Yaki Point Overlk

Yaki Point Overlook: Where Nature Paints Its Masterpiece

You can visit Yaki Point, which is at the easternmost point of the Kaibab Trail Route. There is a no-vehicle zone in Yaki Point. So visitors have to walk there from the nearby parking lot or shuttle bus. A private vehicle require to reach Yaki Point, the only picturesque viewpoint on Desert View Drive. You can see the end of the Bright Angel Trail and a large part of the South Kaibab Trail.

It starts to head towards O’Neill Butte and Cedar Ridge, covering a big part of the Canyon. There’s a free shuttle from Grand Canyon Visitor Center that runs the Kaibab/Rim Route (Orange) to get there. While Grandeur, Yavapai, and Mather Points are situated on the same peninsula and offer views of comparable features. Yaki Point’s views are quite distinct from them.

The Bright Angel Trail terminus, a part of the Tonto Trail. And a wonderful view of the big South Kaibab Trai. It winds down Cedar Ridge and O’Neill Butte are all in the westward panorama. The Desert View Watchtower you can see in the distance as the Canyon opens up to the east from this point.

Yaki Point views

A well-liked sight at dusk and dawn, the absence of private cars offers more seclusion than other canyon viewpoints. Many people visit the Grand Canyon East Rim Drive even though it is not the most famous route. Yaki Point gives the most amazing views of the Canyon. Cremation Creek and a few amazing buttes and mesas you can see to the east.

Yaki Point, one of the Canyon’s less-visited areas, offers those who look for it something special. The East Rim Drive of the Grand Canyon gets fewer visitors than its western counterpart, with the exception of Yaki Point.

Yaki Point Overlk (1)

It is near the national park entrance and at the end of a 1.5-mile side road that begins two miles east of the US 180 road junction. Yaki is the furthest east on the Kaibab Trail Route. Which also passes by Mather Point’s Canyon View Information Plaza and Pipe Creek Vista. Halfway along the side road is the South Kaibab Trailhead, where the restriction also applies.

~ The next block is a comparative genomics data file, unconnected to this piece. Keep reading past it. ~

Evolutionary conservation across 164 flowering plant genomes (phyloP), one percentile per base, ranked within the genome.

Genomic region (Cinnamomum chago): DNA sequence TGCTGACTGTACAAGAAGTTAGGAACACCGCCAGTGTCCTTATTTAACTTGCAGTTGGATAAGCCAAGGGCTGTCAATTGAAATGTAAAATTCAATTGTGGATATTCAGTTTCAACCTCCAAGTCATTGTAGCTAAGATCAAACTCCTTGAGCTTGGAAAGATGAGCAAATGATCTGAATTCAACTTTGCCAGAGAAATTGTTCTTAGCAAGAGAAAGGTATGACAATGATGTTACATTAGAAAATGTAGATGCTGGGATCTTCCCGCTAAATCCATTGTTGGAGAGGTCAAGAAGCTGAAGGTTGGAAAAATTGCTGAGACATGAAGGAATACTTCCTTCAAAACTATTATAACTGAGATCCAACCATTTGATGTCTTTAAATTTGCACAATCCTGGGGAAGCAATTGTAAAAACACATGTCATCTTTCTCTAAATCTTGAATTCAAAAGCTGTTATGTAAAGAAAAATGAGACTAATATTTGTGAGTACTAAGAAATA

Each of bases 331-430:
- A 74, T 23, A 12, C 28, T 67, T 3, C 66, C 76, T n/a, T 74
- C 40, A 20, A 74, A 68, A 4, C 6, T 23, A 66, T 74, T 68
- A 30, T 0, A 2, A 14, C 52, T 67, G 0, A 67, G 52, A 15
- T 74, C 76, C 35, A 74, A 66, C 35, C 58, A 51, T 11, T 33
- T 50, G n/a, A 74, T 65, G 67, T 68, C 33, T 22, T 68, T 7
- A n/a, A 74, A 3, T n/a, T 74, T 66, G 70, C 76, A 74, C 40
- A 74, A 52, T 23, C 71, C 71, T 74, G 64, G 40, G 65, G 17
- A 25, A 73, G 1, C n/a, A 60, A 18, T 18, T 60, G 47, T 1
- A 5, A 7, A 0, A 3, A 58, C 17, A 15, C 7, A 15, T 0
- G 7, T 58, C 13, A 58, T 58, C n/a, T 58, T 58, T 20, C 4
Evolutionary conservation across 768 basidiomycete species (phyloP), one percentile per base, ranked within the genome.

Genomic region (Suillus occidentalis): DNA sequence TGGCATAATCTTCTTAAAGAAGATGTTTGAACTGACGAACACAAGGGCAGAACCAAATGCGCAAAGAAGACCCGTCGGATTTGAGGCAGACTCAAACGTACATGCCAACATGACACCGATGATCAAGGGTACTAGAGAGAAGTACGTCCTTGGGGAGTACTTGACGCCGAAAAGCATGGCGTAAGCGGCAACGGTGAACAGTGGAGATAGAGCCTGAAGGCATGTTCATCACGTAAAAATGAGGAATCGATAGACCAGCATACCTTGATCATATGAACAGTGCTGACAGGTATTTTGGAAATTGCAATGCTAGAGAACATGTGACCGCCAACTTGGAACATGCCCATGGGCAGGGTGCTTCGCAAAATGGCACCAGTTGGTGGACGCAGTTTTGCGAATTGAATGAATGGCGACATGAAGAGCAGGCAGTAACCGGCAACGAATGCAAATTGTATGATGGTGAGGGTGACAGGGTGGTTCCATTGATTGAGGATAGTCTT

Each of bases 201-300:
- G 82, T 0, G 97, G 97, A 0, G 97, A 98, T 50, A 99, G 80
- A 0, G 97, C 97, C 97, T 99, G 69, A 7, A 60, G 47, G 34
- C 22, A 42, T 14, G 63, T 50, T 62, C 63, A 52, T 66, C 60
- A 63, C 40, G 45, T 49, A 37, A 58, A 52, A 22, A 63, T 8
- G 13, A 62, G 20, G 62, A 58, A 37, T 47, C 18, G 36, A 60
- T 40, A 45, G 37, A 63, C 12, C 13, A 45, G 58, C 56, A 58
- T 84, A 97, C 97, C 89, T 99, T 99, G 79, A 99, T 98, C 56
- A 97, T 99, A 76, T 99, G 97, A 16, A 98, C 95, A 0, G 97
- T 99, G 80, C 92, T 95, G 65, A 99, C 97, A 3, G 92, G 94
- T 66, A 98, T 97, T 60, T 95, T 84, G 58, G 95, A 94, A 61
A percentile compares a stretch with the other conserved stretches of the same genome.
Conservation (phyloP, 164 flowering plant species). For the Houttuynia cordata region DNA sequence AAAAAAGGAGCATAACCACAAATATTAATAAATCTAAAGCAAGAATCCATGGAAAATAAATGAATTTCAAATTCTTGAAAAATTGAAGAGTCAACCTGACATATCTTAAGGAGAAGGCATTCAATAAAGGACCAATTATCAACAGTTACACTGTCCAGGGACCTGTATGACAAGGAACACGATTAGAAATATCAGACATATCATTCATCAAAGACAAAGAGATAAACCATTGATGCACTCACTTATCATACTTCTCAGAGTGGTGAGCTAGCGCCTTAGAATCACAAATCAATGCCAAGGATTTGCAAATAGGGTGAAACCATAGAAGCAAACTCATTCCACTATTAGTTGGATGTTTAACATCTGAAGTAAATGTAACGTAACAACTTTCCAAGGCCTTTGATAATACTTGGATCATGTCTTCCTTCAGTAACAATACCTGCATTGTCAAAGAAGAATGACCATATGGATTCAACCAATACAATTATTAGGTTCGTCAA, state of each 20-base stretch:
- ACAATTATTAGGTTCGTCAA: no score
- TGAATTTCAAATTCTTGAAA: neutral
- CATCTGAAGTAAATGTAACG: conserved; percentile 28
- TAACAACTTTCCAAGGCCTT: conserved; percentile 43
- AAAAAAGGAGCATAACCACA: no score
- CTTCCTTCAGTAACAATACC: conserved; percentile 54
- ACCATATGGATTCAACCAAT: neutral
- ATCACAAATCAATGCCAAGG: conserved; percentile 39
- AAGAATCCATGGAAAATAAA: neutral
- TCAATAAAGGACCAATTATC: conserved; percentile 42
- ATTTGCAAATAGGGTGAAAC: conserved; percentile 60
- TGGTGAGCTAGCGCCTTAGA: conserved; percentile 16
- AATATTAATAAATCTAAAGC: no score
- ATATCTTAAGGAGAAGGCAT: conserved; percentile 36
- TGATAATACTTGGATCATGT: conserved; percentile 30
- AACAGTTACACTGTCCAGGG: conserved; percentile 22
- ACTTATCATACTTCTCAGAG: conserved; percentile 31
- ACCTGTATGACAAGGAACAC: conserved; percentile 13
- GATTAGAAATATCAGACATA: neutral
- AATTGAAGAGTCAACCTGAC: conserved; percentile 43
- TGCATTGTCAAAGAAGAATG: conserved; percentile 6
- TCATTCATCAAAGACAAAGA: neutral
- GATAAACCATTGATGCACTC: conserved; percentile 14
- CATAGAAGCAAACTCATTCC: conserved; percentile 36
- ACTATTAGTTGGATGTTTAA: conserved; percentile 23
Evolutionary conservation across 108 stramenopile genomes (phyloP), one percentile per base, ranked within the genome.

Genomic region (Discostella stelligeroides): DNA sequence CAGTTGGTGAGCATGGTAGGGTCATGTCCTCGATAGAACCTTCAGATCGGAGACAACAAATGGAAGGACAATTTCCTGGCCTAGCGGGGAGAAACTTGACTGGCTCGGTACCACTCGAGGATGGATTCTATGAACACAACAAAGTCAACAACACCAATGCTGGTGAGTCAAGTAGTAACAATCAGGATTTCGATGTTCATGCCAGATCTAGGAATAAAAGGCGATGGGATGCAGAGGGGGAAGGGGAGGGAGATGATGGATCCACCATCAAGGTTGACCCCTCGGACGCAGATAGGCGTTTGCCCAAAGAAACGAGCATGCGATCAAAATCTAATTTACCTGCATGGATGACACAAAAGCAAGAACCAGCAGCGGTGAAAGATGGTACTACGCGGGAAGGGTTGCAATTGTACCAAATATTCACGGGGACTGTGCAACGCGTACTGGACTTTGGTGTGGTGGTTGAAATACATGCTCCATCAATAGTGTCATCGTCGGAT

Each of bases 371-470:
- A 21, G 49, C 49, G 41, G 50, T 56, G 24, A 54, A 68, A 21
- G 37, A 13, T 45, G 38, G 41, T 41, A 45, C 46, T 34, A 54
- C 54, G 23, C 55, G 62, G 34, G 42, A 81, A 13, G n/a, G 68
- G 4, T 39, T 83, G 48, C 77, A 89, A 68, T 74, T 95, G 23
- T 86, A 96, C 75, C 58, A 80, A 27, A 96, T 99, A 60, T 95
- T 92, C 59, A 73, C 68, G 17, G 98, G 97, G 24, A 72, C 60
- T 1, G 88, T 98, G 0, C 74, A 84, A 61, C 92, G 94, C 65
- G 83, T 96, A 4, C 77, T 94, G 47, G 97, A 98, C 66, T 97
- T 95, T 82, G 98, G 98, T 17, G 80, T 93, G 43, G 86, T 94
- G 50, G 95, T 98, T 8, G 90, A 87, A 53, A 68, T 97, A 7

Yaki (or Yaqui) Point offers a very different perspective of the Grand Canyon. It is only a few miles east of Grand Canyon Village. Yaki Point offers views of distinct Canyon features. Because it is situated on a separate peninsula from the well-known and frequently visited Grandeur, Yavapai, and Mather Points. Among the more notable features that are visible from this vantage point are Wotan’s Throne. A sizable flat-top butte, and Zoroaster Temple, which is actually situated on the other side of the Colorado River.

History of Yaki

In 1925, Ralph Cameron’s refusal to cede control of the Bright Angel Trail prompted the National Park Service to seek a faster entrance into the Canyon. Because Yaki Point was close to the village and provided a reasonably direct route into the Canyon. They decided to construct their trail there. Because it is close to Yaki Point, the trail was originally known as the Yaki Trail. These days, it is the name South Kaibab Trail.

For three years, this unit was permanently stationed at Yaki Point, even though their headquarters was typically located at Ft. Huachuca, Arizona. The unit comprised 10 saddle stocks, 50 pack mules, and packers from the army and civilian sectors. The Packers would make one trip a day to deliver coal, mail, and food to CCC workers in the Canyon. The unit stated that they had never missed a delivery in spite of landslides, snow, and other difficulties.

After it was finished in 1931, the East Rim Drive connected Desert View. The park’s eastern entrance, with Grand Canyon Village. At Yaki Point, one of the turnouts on this road dropped off guests. To stop traffic and pollution, visitors can not take private vehicles. Travelers can walk, ride a bike, or take the free shuttle to both the point . The South Kaibab Trailhead, which is nearby. So take your Motorcycle Travel Bags and get read for exploring nature.

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